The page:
Air France Economy Class review: Hong Kong to Paris on AF185

I dislike Air France and try to avoid them, mainly because of their safety record although also because Charles de Gaulle airport and their endless labour problems can be so frustrating sometimes. My last longhaul trip with them, from Beijing to Paris last Christmas, was a very cramped flight with little food. I recently flew with them from Hong Kong and had a much better experience in every regard.

At the Airport

There was no queue for check in and indeed seemed to be few passengers checking in at the airport. Nonetheless, the (Jardine’s) checkin agent took a long time to check me in. I asked whether there was anyone seated beside me and there was, but as checkin seemed so empty, I asked whether it was possible to be moved to an aisle seat with no one seated beside it at that moment. The ground agent did this and it turned out to be a boon for me.

The bilingual boarding card was on thin card stock but very basic looking. It did not match the inflight sense of French chicness the airline strives to project.

The gate was 45. My boarding pass indicated I was in group 5, but only four groups existed at the gate and I boarded in group four.


The flight was operated by a Boeing 777-300ER (ship number F-GSQC). It was pretty clean feeling.

Our ship after landing at Charles de Gaulle. The cowling shows the La Crevette decal first introduced by Air France’s predecessor airline Air Orient.

The seat was decently comfortable, though narrow, and upholstered in dark, elegant colours. There was a USB port and two plug sockets shared between three seats.

The inflight entertainment had a fairly wide range of entertainment in English as well as French and included some good audio options too. There was enough to keep one entertained for this long-haul flight.

At the seat was a decent blanket and a pillow which was not only a good size, but also in a pillowslip which was comfortable on the face – not one of the scratchy ones many airlines use. There were headphones at the seat.

One small disappointment was that the toilet soap was made in China, similar to what one would find on United. I would hope Air France could use some French soap. As their marketing slogan is “France is in  the Air”, I prefer them to deliver on it on these small but important details.


The economy class cabin was about three quarters full. Fortunately, both seats beside me were unoccupied, so I was able to stretch out and get a solid eight hours of sleep during the flight.

The pilot indicated that there would be some initial turbulence, which there was. Apart from that it felt like a smooth flight from what I could tell in my mostly sleep state.

On arrival at Charles de Gaulle, we taxied for well over twenty minutes to reach the gate. It was a beautiful red dawn when we landed but daylight by the time we reached the gate. We were still a smidgen ahead of schedule. There was further delay disembarking the plane and on the jetbridge due to passport checks at the end of the jetbridge. Once through that, there was hardly any queue for immigration.

Air France’s Concorde by the taxiway. I took this photograph on a different flight the same day, but share it here as the Air France branding makes it feel relevant: every time I see Concorde, even grounded, it inspires me.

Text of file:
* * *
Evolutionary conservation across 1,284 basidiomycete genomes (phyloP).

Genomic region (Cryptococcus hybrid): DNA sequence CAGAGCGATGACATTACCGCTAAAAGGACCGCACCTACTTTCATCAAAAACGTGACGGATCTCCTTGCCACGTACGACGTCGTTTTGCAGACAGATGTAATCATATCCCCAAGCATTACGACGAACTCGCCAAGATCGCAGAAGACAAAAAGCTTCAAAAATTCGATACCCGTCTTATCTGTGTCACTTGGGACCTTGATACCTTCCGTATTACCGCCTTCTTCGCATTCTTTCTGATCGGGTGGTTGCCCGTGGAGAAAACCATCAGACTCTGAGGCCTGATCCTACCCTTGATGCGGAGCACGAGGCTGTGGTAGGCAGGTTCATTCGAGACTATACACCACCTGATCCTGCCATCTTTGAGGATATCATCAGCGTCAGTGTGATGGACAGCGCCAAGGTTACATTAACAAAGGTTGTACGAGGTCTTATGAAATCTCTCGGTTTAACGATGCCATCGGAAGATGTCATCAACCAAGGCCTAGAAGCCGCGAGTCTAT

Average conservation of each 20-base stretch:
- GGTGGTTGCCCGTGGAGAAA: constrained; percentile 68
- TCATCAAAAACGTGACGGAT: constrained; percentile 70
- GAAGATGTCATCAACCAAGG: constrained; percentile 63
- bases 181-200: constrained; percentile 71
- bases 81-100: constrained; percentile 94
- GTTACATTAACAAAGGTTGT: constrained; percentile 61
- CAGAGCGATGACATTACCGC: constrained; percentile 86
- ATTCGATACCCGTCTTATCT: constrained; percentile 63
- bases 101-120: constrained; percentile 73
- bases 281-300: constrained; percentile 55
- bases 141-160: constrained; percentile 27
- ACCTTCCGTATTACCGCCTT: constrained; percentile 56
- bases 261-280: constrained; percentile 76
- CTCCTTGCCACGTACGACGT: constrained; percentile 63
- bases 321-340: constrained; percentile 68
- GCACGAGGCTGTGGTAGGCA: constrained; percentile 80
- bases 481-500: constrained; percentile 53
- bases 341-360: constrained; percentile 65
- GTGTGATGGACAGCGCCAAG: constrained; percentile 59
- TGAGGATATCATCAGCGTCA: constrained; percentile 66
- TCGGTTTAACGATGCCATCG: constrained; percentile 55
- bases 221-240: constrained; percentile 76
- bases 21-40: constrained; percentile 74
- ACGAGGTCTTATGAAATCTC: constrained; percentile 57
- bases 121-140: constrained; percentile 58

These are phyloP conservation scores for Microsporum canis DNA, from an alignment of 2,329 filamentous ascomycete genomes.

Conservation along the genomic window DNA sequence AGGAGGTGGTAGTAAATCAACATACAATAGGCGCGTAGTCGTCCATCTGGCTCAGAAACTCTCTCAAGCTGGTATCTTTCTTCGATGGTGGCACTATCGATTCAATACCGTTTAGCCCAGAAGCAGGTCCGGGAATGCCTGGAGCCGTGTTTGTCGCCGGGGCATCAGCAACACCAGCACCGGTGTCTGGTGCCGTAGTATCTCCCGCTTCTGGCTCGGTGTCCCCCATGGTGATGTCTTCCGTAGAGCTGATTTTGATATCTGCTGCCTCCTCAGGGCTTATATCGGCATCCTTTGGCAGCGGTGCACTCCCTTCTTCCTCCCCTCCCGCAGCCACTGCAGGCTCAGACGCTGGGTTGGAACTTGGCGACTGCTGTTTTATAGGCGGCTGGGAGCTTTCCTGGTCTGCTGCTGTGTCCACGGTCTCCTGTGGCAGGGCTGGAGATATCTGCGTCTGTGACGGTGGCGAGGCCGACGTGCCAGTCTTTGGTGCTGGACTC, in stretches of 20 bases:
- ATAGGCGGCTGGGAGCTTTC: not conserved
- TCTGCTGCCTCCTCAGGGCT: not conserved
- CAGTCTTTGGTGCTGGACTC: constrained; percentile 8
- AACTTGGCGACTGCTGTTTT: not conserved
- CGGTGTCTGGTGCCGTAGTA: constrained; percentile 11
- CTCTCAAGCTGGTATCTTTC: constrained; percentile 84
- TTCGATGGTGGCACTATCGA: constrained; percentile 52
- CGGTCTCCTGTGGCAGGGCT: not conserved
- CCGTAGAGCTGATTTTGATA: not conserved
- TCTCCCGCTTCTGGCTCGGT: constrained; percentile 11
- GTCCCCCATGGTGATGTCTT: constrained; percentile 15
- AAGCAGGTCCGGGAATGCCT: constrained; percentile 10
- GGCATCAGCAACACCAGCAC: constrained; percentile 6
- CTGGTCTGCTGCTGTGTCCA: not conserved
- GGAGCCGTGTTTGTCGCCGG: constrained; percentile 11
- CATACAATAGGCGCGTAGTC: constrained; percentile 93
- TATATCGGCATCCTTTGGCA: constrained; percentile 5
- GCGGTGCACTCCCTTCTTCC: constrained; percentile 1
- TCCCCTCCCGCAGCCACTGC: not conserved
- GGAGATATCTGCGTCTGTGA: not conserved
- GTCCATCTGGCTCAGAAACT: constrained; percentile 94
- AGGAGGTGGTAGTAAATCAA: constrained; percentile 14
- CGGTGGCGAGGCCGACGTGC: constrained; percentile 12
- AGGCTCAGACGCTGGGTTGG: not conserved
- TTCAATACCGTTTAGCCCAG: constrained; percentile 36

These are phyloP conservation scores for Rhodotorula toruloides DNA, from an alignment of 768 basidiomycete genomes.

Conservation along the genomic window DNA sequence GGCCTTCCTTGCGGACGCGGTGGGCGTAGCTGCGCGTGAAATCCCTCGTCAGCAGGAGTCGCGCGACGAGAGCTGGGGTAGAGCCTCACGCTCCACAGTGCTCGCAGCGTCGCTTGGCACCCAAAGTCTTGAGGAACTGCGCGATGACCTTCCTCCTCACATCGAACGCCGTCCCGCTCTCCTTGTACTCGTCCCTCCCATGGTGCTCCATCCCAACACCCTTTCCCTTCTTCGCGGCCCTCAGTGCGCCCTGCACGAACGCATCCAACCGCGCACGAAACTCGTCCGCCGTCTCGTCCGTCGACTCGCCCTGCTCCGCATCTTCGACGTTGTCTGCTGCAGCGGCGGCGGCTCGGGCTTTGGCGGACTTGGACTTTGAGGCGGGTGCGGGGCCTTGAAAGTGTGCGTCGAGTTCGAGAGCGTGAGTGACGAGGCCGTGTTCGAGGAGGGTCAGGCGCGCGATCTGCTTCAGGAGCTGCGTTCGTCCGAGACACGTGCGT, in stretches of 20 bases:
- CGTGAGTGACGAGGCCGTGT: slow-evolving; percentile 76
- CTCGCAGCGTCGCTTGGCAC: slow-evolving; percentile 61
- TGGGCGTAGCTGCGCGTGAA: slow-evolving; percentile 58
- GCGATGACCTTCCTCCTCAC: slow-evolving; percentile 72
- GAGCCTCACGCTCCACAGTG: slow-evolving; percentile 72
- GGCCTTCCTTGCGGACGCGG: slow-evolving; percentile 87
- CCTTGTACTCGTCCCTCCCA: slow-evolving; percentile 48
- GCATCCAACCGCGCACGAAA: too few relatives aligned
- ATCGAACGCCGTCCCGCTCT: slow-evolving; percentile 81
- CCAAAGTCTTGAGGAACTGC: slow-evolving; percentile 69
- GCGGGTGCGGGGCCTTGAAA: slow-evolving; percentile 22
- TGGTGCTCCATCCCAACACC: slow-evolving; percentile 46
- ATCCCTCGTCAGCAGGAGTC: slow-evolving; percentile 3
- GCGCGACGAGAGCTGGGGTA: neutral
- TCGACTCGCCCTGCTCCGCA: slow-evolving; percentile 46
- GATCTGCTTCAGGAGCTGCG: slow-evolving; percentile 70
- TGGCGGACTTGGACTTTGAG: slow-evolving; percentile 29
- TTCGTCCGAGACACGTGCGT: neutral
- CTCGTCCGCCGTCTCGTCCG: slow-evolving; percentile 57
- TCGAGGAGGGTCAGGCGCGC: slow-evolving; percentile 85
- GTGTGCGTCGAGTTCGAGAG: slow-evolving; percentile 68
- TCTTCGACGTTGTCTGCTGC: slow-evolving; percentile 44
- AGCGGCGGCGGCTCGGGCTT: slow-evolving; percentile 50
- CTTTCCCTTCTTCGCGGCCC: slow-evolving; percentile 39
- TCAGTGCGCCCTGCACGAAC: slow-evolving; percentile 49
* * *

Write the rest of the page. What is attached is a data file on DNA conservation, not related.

The crew distributed a menu before takeoff. Shortly after takeoff they came through the cabin with a proper refreshing towel. There was then a combined drinks and meal service. Air France serves champagne as an aperitif in economy class, pleasingly, but it was served in a plastic cup at the same time as the meal and drink were served.

Breakfast was served in the last couple of hours of the flight.

The inflight sales included Playmobil stewardesses

The crew that I saw in economy class were all French. There were announcements in French, English and Cantonese. The crew were smartly attired and professional.

I was pleasantly surprised at how helpful the crew were. They served happily. After the meal service, when I asked for a coffee, the steward asked if I would like another pastry and when I replied yes, he went back to the rear galley to get it for me immediately, which was above my expectations.

Food and Drink

Here was the menu and drinks list for this flight.

The menu advised that if a dish was no longer available, “it has probably been a victim of its own success”. This was consistent with the overall tone of the onboard branding  – a cheeky swagger or Gallic arrogance, depending on one’s perspective. I appreciate that as I felt it to be typically French, just like the safety video which had emphasized that wearing a seatbelt could highlight one’s elegant waistline. The menu was set in an oddly small font which I imagine would be challenging for many passengers to read.

The availability of hot chocolate as a hot drink in addition to tea and coffee was a welcome touch veruss most airlines. The wine was served in individual bottles and there was only one option for red or white. I had the red, a nondescript 2017 Pays d’Oc (Madame de Sainte Hélène). I think the wine, while acceptable, is an area where Air France could perform a bit better. For wine, I expect a French airline to be well above the average.

The dinner was excellent tasting even though the presentation was nondescript. I had the chicken. It was served with several small breads (and more was offered). The only off note was serving an Australian cheese – I would certainly expect the French flag carrier to offer French cheese.

Breakfast wasn’t as good. It wasn’t bad but the texture was a bit bland. Again, the presentation was not inspiring.


I had a comfortable flight mostly due to the empty seats beside me. The dinner was excellent, the crew were good and the entertainment was decent. Although not a fan of Air France, I thought this was a good flight.

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